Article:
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Perpetual Thanksgiving

2020 Thanksgiving

“Let us be grateful to the people who make us happy; they are the charming gardeners who make our souls blossom.” –Marcel Proust

2020 has been a hard year, I know. You have been affected, to a greater or lesser degree, by powerful forces, including a pandemic, sweeping the globe. However difficult this year has been for you, is exactly why it’s so important to reflect on all you still have to be grateful for.

You are most likely not gathering this year for a traditional Thanksgiving feast, complete with a raucous game of touch football during half time. Here at home, how about we all go back to the true meaning of Thanksgiving . . . and give thanks.

Gratitude is more than a quick thumbs up for the pumpkin pie; true gratitude is a path to the divine. Henry Ward Beecher, the 19th century clergyman and social reformer who always focused on Christ’s love, said: “The unthankful heart discovers no mercies; but the thankful heart will find, in every hour, some heavenly blessings.”

The ancient root of the word gratitude, gwere, means “to be in contact with the Divine.” Gratitude is a way to unleash a flow of positive energy in and out of your heart, and to open to the love of the universe that is available to fill you. Gratitude can transform your mood, shift you into your Higher Self, and connect you to Spirit.

So what do you have to be grateful for amidst the fears and worries that travel through the air as surely as droplets of the virus?

Start with your health. It may not be perfect, but you’re alive and breathing on your own (unlike so many of our fellow citizens on this planet today, who are on ventilators). Thank you, thank you for the chance to still be here, to appreciate the stark beauty of a winter sunset, the smile of a happy child, the ability to give praise.

Maybe you’re grateful for having a week or a month or, thank God, a year of sobriety under your belt. Being thankful for one day at a time is a good practice for everyone.

Your pets may be providing the companionship you can’t enjoy with other humans during this trying time. Their unconditional love (in the case of dogs) and noble tolerance (cats) of your perceived flaws are certainly worthy of thanks (and treats). Being grateful for their safe and non-judgmental love opens your heart effortlessly.

Gratitude is how you make your heart sing. When you are occupied with remembering those who have helped you along the way during this past year, your heart is happy. It’s interesting to note that you can’t be feeling grateful and unhappy at the same time. And as Piglet long ago noticed (thanks to A.A. Milne), “…even though he had a Very Small Heart, it could hold a rather large amount of Gratitude.”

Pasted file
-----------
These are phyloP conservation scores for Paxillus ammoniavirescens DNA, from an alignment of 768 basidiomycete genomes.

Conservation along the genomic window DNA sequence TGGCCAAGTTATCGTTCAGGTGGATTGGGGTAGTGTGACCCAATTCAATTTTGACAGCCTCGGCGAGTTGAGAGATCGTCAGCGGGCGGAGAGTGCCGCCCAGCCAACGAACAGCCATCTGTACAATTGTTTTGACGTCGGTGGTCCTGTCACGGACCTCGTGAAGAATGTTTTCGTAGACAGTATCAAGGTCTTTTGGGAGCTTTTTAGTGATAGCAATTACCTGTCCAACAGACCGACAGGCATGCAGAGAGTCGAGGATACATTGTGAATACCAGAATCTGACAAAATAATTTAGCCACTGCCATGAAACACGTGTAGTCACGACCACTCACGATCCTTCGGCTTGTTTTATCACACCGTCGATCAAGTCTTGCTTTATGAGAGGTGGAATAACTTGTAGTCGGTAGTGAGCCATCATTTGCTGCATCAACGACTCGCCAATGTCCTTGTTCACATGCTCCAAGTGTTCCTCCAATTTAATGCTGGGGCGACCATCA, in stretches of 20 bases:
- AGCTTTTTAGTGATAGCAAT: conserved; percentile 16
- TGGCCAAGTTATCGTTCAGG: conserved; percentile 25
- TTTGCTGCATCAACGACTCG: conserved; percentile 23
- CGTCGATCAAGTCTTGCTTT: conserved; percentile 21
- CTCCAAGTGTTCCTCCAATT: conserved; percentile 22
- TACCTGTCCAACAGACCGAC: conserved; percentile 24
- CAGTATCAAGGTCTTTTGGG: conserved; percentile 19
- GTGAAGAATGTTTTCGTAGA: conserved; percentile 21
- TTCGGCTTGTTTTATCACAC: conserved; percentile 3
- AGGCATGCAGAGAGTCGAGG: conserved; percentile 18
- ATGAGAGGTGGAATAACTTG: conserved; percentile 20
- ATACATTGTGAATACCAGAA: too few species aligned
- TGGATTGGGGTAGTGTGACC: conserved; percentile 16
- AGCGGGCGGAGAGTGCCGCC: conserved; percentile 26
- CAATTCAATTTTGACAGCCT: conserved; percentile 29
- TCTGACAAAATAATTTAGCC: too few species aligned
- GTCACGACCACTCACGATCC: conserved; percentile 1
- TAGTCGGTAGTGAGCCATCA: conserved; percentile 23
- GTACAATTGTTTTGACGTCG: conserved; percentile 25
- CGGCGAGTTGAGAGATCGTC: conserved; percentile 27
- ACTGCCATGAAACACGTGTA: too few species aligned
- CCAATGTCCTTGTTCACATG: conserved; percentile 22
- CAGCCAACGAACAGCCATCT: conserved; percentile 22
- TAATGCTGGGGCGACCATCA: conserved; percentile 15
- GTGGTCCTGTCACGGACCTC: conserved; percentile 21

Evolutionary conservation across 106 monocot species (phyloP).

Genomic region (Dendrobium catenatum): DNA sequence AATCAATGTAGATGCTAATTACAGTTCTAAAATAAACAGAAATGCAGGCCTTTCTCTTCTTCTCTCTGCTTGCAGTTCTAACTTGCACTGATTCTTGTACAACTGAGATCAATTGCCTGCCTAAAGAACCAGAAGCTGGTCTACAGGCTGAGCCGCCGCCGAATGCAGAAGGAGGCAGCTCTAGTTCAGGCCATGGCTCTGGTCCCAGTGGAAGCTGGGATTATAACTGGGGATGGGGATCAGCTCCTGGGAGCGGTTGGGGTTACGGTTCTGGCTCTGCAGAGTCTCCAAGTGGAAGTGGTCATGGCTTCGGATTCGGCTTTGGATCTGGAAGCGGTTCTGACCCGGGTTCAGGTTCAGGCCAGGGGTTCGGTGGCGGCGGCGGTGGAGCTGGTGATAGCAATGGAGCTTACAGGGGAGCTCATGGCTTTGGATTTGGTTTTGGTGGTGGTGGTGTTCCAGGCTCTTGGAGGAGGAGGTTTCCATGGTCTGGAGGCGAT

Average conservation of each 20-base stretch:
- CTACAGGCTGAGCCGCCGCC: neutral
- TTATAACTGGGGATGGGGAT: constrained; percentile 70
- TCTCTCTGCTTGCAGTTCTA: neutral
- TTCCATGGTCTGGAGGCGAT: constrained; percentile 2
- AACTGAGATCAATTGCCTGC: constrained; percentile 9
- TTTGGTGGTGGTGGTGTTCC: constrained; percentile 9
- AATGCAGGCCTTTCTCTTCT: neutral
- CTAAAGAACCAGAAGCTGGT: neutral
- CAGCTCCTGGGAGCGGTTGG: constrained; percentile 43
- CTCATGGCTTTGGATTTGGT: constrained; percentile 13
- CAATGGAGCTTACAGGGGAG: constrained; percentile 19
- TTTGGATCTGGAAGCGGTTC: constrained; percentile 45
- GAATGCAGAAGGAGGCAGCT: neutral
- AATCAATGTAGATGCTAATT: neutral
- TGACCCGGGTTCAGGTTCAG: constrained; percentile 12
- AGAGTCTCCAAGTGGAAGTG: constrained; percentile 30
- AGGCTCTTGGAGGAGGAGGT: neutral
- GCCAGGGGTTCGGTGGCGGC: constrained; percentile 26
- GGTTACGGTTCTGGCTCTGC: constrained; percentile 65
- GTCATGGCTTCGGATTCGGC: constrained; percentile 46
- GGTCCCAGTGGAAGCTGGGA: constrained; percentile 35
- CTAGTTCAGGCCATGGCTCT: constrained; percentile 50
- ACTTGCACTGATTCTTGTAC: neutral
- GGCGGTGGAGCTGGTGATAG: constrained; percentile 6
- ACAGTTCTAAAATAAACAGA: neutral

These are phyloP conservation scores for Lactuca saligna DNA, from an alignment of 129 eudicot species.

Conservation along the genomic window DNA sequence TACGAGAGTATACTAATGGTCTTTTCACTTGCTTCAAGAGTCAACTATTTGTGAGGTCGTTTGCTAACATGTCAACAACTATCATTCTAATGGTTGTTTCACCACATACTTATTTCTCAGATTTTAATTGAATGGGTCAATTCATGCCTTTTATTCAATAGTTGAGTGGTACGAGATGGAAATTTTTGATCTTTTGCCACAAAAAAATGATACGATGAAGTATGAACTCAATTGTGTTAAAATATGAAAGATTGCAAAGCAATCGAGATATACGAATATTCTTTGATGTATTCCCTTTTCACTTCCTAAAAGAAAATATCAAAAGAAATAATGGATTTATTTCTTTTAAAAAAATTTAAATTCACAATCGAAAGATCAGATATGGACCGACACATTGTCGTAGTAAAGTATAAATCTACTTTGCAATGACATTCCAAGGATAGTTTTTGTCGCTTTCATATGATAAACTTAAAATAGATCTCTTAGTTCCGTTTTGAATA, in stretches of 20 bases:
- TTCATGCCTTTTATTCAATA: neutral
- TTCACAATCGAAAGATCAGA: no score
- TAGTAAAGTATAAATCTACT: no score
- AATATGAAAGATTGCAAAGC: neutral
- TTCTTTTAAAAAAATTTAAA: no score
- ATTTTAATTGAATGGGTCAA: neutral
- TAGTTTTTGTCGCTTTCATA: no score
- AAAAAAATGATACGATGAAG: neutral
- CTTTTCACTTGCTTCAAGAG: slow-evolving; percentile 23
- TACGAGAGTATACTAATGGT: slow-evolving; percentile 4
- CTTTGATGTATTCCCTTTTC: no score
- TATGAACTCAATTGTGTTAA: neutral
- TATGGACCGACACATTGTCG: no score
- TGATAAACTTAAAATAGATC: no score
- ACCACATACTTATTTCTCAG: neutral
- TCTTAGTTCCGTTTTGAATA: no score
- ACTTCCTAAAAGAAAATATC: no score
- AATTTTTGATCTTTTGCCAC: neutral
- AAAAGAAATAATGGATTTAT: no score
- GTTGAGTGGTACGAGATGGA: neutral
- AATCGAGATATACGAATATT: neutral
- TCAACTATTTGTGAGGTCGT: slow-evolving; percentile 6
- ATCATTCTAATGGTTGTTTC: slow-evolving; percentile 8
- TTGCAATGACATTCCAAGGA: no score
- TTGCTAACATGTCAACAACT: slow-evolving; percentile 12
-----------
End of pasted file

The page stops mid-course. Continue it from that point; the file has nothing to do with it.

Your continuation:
Just last evening, I reconnected with an old friend and spent an hour doing something utterly frivolous: singing! Seriously, just the two us, singing to each other over Zoom, doing hilarious, impromptu duets, and laughing at our mistakes and off-key moments. Let’s all be grateful for Zoom!

Like everything else, there is a spectrum of gratitude, ranging from being thankful the sun is shining to down-on-your-knees, head-bowed gratefulness when your life or that of a loved one is spared. It includes your attempts to be grateful for those who have made your life more difficult; that challenge can humble your ego and give you the opportunity to raise your own vibration.

When you are filled with gratitude, you are connected to everyone and everything in the web of love that sustains the universe. Giving thanks for all that you yourself are, for those in your Covid bubble, for the people, plants, and animals in your environment, and around the world, brings you into the present moment and into the presence of spirit. In the words of Shakespeare, “O Lord that lends me life, lend me a heart replete with thankfulness.”

Above all, dear student, my heart is full of gratitude for you, for generously sharing your spiritual journey with me. We are one in Spirit, and I am grateful for your companionship and support as, together, we walk toward home.

Deborah King